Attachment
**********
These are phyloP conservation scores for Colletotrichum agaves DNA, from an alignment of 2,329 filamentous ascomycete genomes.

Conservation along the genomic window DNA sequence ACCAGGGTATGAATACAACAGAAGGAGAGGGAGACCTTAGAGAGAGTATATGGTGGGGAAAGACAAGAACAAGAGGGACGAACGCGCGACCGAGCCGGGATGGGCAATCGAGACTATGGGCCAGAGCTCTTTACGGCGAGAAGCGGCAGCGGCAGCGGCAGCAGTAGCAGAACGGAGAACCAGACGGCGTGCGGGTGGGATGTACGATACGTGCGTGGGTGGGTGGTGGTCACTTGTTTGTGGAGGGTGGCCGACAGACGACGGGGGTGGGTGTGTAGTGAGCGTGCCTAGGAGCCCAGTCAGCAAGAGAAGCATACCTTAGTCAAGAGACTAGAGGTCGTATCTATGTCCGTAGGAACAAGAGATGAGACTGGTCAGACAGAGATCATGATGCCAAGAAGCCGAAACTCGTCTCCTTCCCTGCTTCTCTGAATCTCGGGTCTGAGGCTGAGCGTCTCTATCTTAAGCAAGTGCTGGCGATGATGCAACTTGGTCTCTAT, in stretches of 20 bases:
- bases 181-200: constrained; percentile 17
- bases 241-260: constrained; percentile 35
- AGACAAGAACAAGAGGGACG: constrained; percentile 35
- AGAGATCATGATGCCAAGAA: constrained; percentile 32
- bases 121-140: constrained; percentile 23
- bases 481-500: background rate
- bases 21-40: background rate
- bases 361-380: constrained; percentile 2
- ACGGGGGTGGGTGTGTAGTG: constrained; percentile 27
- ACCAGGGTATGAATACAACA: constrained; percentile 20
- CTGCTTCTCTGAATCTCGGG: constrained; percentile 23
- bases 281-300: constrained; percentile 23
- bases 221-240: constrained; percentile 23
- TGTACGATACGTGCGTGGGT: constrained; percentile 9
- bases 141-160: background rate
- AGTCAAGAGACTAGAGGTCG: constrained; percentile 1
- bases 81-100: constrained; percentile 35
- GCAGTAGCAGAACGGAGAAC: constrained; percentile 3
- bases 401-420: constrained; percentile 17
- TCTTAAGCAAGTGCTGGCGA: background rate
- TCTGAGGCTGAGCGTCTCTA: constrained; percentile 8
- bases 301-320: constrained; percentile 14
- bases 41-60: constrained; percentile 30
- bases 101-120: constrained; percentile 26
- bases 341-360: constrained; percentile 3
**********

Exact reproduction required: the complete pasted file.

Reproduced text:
These are phyloP conservation scores for Colletotrichum agaves DNA, from an alignment of 2,329 filamentous ascomycete genomes.

Conservation along the genomic window DNA sequence ACCAGGGTATGAATACAACAGAAGGAGAGGGAGACCTTAGAGAGAGTATATGGTGGGGAAAGACAAGAACAAGAGGGACGAACGCGCGACCGAGCCGGGATGGGCAATCGAGACTATGGGCCAGAGCTCTTTACGGCGAGAAGCGGCAGCGGCAGCGGCAGCAGTAGCAGAACGGAGAACCAGACGGCGTGCGGGTGGGATGTACGATACGTGCGTGGGTGGGTGGTGGTCACTTGTTTGTGGAGGGTGGCCGACAGACGACGGGGGTGGGTGTGTAGTGAGCGTGCCTAGGAGCCCAGTCAGCAAGAGAAGCATACCTTAGTCAAGAGACTAGAGGTCGTATCTATGTCCGTAGGAACAAGAGATGAGACTGGTCAGACAGAGATCATGATGCCAAGAAGCCGAAACTCGTCTCCTTCCCTGCTTCTCTGAATCTCGGGTCTGAGGCTGAGCGTCTCTATCTTAAGCAAGTGCTGGCGATGATGCAACTTGGTCTCTAT, in stretches of 20 bases:
- bases 181-200: constrained; percentile 17
- bases 241-260: constrained; percentile 35
- AGACAAGAACAAGAGGGACG: constrained; percentile 35
- AGAGATCATGATGCCAAGAA: constrained; percentile 32
- bases 121-140: constrained; percentile 23
- bases 481-500: background rate
- bases 21-40: background rate
- bases 361-380: constrained; percentile 2
- ACGGGGGTGGGTGTGTAGTG: constrained; percentile 27
- ACCAGGGTATGAATACAACA: constrained; percentile 20
- CTGCTTCTCTGAATCTCGGG: constrained; percentile 23
- bases 281-300: constrained; percentile 23
- bases 221-240: constrained; percentile 23
- TGTACGATACGTGCGTGGGT: constrained; percentile 9
- bases 141-160: background rate
- AGTCAAGAGACTAGAGGTCG: constrained; percentile 1
- bases 81-100: constrained; percentile 35
- GCAGTAGCAGAACGGAGAAC: constrained; percentile 3
- bases 401-420: constrained; percentile 17
- TCTTAAGCAAGTGCTGGCGA: background rate
- TCTGAGGCTGAGCGTCTCTA: constrained; percentile 8
- bases 301-320: constrained; percentile 14
- bases 41-60: constrained; percentile 30
- bases 101-120: constrained; percentile 26
- bases 341-360: constrained; percentile 3